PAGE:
How do you approach a new poem?

Regardless of how often I consider larger topics on my own time, it is always something small that sparks a living poem. This could be a fragment of a memory, a happening I witness, an image, a single word. From there, I try to think as little as possible and write, write, write.

So far, what is the best piece of writing advice you’ve gotten as an undergrad?

My wonderful poetry professor and friend David Clewell has continuously told me that any poem I write is an “Alyssa poem.” I have worried over and over again that a new piece I’m working on isn’t  in my style or that it’s too different from anything else I’ve written, but really, if I’m working with no ulterior motive, it’s going to fit. It’s going to make sense. Don’t let your conception of who you are or what you should write deter you from pursuing something that interests you.

 

The Winter 2016 issue of The Oakland Arts Review is here!

 

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We would like to thank everyone involved, including all of the creative undergraduate students from across the globe who submitted their work, and the very hardworking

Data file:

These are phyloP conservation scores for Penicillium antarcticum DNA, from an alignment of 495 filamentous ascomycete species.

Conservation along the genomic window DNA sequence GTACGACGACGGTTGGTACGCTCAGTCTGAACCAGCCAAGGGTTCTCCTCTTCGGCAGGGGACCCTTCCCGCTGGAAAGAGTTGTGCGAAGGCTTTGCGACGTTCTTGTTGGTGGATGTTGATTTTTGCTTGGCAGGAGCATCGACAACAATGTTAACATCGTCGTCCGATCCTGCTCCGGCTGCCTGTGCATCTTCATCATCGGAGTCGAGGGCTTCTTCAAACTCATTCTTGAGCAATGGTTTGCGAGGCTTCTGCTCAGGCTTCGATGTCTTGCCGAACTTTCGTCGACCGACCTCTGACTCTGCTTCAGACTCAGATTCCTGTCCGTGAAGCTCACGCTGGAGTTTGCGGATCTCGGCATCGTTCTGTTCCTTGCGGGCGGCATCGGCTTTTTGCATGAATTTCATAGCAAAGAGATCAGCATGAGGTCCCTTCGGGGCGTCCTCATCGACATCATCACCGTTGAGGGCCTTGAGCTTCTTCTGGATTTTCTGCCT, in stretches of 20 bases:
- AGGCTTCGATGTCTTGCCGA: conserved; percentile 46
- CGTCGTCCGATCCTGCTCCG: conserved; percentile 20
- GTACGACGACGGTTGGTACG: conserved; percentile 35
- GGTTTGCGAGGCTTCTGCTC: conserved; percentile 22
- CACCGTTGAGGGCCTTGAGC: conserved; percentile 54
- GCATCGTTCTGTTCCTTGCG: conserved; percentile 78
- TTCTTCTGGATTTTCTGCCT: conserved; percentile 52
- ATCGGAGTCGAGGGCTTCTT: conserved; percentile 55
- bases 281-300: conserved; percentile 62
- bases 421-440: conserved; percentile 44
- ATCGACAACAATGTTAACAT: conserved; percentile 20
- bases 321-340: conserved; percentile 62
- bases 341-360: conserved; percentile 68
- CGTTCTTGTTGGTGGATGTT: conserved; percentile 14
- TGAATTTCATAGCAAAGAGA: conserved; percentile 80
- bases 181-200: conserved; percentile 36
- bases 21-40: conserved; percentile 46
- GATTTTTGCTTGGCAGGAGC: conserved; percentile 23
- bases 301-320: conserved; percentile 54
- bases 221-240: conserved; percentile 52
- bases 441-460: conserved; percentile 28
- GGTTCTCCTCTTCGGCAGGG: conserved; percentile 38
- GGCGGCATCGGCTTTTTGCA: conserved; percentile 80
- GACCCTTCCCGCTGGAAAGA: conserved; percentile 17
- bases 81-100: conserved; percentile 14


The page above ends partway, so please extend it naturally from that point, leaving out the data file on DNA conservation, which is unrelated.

undergraduates who were part of bringing the journal together. The OAR would not have been possible without you.

To celebrate, we are hosting a launch party tonight from 5-7pm in Gold Room A of the Oakland Center. The launch will feature readings from some of our contributors, and a chance for everyone to OA.jpgwin a copy of the journal in a raffle.

 

If you would like to be part of the exciting work we’ve been doing, you can submit your work to us here. We are officially accepting and reading submissions for our second issue.

-Bethany Olson

 

blogselfie (1).jpgBrianna Vanderveen is one of OU’s many talented undergraduate writers and poets. She recently placed third in OU’s poetry slam. Brianna has agreed to share her experiences with slam poetry, her motivations, and what inspires her.

– Sharnita Sanders

 

Sharnita Sanders: When it comes to poetry, what is your creative process?